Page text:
We've all been there, I wanted to say, but you don't patronize super-people. "It's not easy," I said. "I'm not sure superheroes should be in a relationship at all." I felt sorry for him, really. "Maybe unless with another superhero," I ventured. It sounded pathetic, but he wasn't listening anyway.
"She said I didn't listen. I was always flying off. Always put others first. She'd cook dinner and I'd suddenly go and save fifty people. At first it was exotic, but then ..." He trailed off. He clearly found it hard to see the problem, even with X-ray vision. "She wanted a regular guy, some normality."
He said that last word like it was sex with minors. And there was the problem. He was a superhero, born of a different world, of garish colours that were ultimately black and white. He didn't live in the world of dullish greys that imbued most of our lives. He saved us because it was in his nature, not because he necessarily empathised with us. In his world there were harsh dividing lines between good and bad, between goodies and baddies. After all, how could a superhero function if he considered that maybe the baddie had had a really rough upbringing, been abused as a kid, all that kind of stuff. He couldn't, and, let's face it, we wouldn't want him to, either.
My thinking, fuelled by alcohol, took off as easy as he would to stop a runaway train. I mean, he was great at saving lives and averting catastrophes and thwarting criminals, but he had little time left for a relationship with Lois. He was unhappy, and out of his depth. How could a superhero cope with mortgages, laundry, diapers, screaming kids, relatives, all the problems of real life? And Lois? Anyone who had bothered to look beyond the tabloid smiles knew she had been miserable for years. But who'd dare to intervene, when the husband could kill you faster than you could blink? And who would dare to shatter the dream, to point out that beneath the emperor's clothes of red and blue there was a two-dimensional comic-strip being, born of a childish vision? It would take a special person, maybe a desperate one, but not a superhero, that's for sure. Just someone aware of his ordinariness and his flaws, able to look after her. But mainly someone to help her break free from the fairy tale in which she'd been imprisoned.
My stray thoughts were brought back to the present as he turned again to face me, his eyes fiery, as if he was talking to her, not me. I wilted under that lion's gaze, as I imagined the baddies did, as if he had seen my thoughts, though I knew he hadn't.
"She said she wanted her life back!" He said it like it was a preposterous statement, the way people do when they know something might be true, but it will hurt them a great deal. His nostrils flared. The last customer left the joint.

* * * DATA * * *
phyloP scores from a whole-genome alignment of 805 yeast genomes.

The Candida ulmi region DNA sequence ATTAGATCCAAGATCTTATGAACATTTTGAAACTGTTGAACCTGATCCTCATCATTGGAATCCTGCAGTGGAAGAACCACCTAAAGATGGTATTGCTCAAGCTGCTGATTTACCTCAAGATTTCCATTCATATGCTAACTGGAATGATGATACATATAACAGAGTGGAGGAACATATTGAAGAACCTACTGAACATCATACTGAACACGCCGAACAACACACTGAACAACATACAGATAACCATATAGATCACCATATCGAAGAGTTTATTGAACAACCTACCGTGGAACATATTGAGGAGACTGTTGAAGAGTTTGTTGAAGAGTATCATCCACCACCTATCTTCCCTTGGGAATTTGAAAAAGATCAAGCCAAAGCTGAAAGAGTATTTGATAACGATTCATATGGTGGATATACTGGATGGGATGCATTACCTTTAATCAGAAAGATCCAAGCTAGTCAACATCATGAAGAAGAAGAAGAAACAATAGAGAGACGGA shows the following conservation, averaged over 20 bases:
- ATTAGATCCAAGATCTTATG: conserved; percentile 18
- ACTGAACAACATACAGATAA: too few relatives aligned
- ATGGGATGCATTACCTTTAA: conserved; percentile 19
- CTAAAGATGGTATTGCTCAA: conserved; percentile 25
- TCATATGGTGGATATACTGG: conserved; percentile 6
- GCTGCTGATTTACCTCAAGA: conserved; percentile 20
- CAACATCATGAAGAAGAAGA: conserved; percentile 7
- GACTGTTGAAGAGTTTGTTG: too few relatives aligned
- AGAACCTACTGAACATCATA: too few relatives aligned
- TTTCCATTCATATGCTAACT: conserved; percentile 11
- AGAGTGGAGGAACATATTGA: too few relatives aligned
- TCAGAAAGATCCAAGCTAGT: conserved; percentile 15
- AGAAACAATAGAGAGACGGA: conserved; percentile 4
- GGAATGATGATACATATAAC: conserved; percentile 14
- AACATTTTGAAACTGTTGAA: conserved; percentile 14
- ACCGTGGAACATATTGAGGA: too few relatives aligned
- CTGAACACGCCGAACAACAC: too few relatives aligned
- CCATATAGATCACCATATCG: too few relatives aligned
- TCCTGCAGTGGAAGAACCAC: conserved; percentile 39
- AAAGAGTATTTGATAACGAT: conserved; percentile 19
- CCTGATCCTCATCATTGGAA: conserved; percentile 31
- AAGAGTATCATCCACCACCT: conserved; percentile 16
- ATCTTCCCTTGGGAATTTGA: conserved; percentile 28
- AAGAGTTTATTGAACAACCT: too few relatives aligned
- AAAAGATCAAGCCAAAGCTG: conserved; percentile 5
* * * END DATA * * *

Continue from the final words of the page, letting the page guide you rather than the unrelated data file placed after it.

The barman stood wiping glasses at the other end of the bar. He looked tense, probably considering that his property insurance wouldn't cover damage by the city's most popular resident. But the superhero relaxed. He was a good guy after all, I mean the best. Every cell oozed morality. But here was this human side. He was human like the rest of us, a little under-developed in social matters, and like many of us, inept at moving from falling in love, to making love work day-to-day. We mere mortals just didn't want to acknowledge it, we wanted to believe he was above that, as if that would be a good thing. Beyond emotional pain, maybe, yeah maybe that's what we wanted to believe. Able to overcome relationship problems like they were tall buildings, at a single bound.
I placed a hand on his shoulder. "These things happen, sometimes for the best." He didn't react to my hand there. His shoulder was warm steel. I removed my hand. I felt bad.
"If there's another guy, I swear I'll ..." he didn't finish the sentence, couldn't.
I flinched, held my breath for a moment. I wanted to say something. He was in pain, wanting to lash out like any of us, but I reckoned it was superficial, like he was almost over it. Maybe he just needed a little push. Perhaps even superheroes need a little touch on the steering wheel occasionally. "No," I said. "No you wouldn't. It's not who you are. You couldn't do ... that." I felt certain, but also hoped very much that it was true.
He nodded, then stared into the mirrored glass behind the rows of bottles, and for the first time caught his own reflection. He sat up, straightening himself. Right in front of me he became a superhero again. It was as awe-inspiring as it was humbling. No wonder Lois still loved him, even if she couldn't go on with him anymore. He looked at the tumbler as if it was an alien artefact. Then he seemed to be listening. He peered down at the floor -- no, through it, I realized, deep into the Earth's crust. He stood, and glanced to the door, then to me.
"Tectonic plate pressure's building up. I have to go, there's going to be an earthquake tomorrow morning in California."
Like he'd just heard it on the radio, or seen it in a newspaper.
"I'm going to look up some people there, some old friends. I'll be out of town for a few days." He said it in the affirmative, by which I mean it was non-negotiable. I nodded, and in so doing gave the city's consent for his well-earned long weekend out of town. "Say," he said, momentarily looking the tiniest bit embarrassed, or perhaps like a tourist in a foreign country who doesn't know the customs too well. "I don't usually carry money on me ..."
I dug into my jacket pocket and slapped a twenty on the bar. "Don't worry, it's on me." He nodded, and flashed his winning smile. I grinned back inanely, like the dorkish citizens in the comic books, and he strode right out of the joint.
The barman met my eyes, raised his eyebrows and let out a long whistle. He walked over and pushed the money back towards me. I nodded, studied my whisky, and decided not to finish it. There was a 'whoosh' sound, and I caught sight of a red and blue streak in the neon-lit sky through the far window. I got off the stool, and caught the bartender's eye. "Can I use your phone a minute? It's local."
"Sure," he answered.
I went over to the booth at the back, and dialed a number. My hand was shaking. I leant my other hand on the wall to steady myself. I'd done it, for better or for worse. I hoped for better, for all concerned. The phone purred on the other end of the line. I held my breath and waited. A voice answered, and I felt relief flood down from my neck, running over my back, like a cape. But I knew I was no superhero, I was just an ordinary guy. I spoke softly, because I finally dared to hope. "Hello, Lois. It's me."
Article © Barry Kirwan. All rights reserved.
Published on 2012-01-16